Push Processing

Discussion in 'Photography Beginners' Forum' started by quad b, Jun 29, 2006.

  1. quad b

    quad b TPF Noob!

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    What is push processing??
     
  2. Philip Weir

    Philip Weir TPF Noob!

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    Gooday "quad b" from sunny Sydney. Very simple question. If you shoot a film, and you underexpose it either deliberately or by accident, you can correct the film density by "push processing" Philip.

    www.philipweirphotography.com
     
  3. quad b

    quad b TPF Noob!

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    How would I go about push processing in the darkroom?
     
  4. stingray

    stingray TPF Noob!

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    Push processing is done with film. When you expose the film in the camera you shoot it at a higher ISO to what it is rated at... so you may shoot a 400 speed film at 3200 ISO. Because this causes underexposure, you must compensate when developing. By developing for a longer time it corrects the density of the negs and gives you printable results even though you shot the film faster than it was meant to be. The main downsides (debatable) are increased grain and contrast. Push processing development times, as well as a heap of useful information can be found here: http://www.digitaltruth.com/devchart.html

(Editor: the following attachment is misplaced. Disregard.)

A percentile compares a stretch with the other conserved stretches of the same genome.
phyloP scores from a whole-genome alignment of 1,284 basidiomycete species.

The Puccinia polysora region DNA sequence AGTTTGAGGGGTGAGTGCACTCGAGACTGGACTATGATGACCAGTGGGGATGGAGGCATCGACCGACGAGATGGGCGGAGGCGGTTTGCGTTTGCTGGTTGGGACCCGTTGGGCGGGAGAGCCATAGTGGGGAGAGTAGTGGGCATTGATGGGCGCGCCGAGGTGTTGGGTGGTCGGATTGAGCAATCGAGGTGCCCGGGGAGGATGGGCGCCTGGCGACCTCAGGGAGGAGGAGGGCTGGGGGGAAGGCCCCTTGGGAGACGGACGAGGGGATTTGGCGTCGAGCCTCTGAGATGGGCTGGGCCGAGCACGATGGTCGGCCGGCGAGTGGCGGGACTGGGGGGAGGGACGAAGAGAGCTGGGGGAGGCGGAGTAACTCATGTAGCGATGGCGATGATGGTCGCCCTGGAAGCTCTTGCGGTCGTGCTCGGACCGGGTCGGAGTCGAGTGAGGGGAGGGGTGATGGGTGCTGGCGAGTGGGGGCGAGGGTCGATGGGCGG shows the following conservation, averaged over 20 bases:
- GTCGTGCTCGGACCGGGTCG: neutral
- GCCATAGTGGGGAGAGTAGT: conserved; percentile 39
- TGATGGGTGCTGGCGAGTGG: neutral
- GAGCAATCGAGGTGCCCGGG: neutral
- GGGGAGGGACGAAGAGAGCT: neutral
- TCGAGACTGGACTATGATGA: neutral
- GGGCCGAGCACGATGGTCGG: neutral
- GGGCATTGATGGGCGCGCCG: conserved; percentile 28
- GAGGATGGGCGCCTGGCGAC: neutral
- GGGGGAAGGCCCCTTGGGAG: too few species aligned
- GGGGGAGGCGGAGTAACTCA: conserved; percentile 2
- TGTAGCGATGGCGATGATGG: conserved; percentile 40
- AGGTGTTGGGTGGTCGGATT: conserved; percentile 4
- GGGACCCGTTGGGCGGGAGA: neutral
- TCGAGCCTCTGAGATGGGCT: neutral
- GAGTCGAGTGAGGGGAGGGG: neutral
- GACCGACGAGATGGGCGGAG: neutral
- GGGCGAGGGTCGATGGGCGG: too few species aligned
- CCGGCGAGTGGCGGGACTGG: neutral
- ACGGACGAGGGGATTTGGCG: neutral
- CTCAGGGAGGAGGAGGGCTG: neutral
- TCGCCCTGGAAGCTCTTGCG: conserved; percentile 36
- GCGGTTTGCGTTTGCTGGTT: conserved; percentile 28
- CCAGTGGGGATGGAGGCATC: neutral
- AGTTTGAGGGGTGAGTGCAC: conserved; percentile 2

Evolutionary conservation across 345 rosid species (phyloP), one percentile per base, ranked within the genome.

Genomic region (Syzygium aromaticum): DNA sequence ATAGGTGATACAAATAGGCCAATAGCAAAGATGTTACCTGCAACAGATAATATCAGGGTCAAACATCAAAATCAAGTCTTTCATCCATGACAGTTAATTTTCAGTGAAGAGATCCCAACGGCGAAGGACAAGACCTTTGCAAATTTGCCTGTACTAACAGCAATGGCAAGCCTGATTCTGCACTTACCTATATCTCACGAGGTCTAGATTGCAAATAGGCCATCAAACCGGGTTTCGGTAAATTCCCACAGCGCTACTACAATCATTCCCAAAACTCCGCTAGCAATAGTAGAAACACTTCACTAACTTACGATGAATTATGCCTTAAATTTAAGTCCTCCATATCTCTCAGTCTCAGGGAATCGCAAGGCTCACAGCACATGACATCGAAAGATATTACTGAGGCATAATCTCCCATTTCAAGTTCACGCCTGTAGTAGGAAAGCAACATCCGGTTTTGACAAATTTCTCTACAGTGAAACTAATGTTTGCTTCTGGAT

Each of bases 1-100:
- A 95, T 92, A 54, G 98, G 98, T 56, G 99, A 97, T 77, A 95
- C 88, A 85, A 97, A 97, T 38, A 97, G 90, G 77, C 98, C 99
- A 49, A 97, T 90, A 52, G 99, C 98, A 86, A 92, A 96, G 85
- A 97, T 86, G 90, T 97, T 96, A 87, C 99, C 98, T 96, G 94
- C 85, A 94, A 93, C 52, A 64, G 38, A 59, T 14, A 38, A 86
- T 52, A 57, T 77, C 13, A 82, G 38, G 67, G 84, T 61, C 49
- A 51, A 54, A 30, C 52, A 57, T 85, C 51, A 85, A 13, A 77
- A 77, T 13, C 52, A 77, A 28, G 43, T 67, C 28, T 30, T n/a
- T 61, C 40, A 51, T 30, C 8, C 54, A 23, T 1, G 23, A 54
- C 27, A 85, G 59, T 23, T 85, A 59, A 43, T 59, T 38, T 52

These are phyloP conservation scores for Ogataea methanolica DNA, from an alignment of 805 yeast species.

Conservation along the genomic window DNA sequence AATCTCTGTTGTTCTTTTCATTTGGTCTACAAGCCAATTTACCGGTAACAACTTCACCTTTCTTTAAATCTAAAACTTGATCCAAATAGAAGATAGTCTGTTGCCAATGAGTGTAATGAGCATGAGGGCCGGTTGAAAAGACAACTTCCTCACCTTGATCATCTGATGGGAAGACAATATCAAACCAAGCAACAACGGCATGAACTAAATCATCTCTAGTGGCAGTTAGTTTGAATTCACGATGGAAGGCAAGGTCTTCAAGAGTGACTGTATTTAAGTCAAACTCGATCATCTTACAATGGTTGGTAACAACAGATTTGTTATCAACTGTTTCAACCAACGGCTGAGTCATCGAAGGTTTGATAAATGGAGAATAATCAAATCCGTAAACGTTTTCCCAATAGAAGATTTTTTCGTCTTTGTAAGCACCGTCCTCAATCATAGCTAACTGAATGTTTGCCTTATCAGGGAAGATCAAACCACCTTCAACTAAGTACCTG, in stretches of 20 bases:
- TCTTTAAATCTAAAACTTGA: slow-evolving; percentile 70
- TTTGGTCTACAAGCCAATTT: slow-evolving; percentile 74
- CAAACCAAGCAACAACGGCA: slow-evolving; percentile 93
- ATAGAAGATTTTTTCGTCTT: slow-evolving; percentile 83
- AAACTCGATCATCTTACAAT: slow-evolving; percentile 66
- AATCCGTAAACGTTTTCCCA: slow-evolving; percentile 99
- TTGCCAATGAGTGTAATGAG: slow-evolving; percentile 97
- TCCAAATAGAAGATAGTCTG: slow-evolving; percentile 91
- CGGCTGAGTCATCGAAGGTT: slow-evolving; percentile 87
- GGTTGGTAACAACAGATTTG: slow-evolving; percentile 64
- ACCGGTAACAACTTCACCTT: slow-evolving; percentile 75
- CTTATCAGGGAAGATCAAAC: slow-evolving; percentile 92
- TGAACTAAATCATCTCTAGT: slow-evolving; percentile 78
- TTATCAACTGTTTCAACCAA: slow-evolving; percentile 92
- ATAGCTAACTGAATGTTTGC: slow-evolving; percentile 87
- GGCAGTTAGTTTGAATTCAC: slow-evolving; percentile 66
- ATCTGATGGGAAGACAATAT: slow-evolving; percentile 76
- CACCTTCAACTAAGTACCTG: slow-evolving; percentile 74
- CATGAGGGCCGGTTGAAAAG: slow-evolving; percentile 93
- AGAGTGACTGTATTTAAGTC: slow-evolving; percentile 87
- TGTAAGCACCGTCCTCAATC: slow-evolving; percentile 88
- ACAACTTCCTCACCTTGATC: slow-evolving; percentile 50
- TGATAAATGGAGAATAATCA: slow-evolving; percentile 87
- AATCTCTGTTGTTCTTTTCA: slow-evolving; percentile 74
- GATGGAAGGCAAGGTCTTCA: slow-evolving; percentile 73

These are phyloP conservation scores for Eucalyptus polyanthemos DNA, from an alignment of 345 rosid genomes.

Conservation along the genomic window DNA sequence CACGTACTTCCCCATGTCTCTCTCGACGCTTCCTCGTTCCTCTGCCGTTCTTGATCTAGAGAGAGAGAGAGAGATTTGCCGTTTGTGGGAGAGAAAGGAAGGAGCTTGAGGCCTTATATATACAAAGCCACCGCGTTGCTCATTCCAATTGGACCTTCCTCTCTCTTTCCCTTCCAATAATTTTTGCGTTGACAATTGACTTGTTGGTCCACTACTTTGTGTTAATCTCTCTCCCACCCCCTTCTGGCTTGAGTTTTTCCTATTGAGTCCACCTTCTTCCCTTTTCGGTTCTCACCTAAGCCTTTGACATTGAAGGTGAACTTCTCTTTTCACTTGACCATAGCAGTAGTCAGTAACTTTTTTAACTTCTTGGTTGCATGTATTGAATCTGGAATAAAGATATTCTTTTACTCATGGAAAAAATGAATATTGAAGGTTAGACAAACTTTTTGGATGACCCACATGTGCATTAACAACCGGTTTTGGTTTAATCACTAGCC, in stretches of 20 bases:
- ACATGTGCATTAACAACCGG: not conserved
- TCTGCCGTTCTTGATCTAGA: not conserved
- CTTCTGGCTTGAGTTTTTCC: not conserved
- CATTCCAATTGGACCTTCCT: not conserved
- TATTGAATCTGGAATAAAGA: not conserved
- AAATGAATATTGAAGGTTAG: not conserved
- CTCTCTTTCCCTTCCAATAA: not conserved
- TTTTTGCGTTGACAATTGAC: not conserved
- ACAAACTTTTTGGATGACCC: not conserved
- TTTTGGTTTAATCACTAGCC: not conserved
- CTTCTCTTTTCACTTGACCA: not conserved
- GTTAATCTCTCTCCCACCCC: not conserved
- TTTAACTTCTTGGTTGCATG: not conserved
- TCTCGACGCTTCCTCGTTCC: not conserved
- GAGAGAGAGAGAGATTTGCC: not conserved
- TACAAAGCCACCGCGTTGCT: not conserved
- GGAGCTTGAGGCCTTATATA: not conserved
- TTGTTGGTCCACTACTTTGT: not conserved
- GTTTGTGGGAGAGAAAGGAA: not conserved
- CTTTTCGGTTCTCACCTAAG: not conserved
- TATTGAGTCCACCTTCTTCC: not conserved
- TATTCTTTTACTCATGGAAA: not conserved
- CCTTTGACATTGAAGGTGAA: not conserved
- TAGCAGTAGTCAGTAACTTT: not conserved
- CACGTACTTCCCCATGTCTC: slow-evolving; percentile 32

5. Torus34

    Torus34 No longer a newbie, moving up!

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    You develop the film for a longer period of time than normal. The increase in time depends on how many f stops the film was underexposed. The increase in time is sometimes expressed as a percent of the normal developing time rather than in minutes and seconds. The actual increase in minutes and seconds will depend on the developer and the temperature.

    Instead of defining the underexposure in f stops, you can also define it interms of the ISO film rating. If the film is rated at ISO 100 and you underexposed it one f stop, that would be the same as rating it ISO 200. If underexposed two f stops, the ISO rating would be ISO 400. Each reduction of an f stop is the same as a doubling of the ISO number.

    As noted above, push processing isn't a something-for-nothing situation. You gain the ability to get a usable negative with less exposure, but the negative will have increased grain and a reduced gray scale. Finally, it's all or nothing. Unless all of the exposures on the film were taken at the same ISO rating, some [those taken at the normal ISO rating] will be overdeveloped.

    Push processing is something you resort to when normal exposure and processing will not do the job.
     
  6. quad b

    quad b TPF Noob!

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    Cool, thanks for everyone's help.
     

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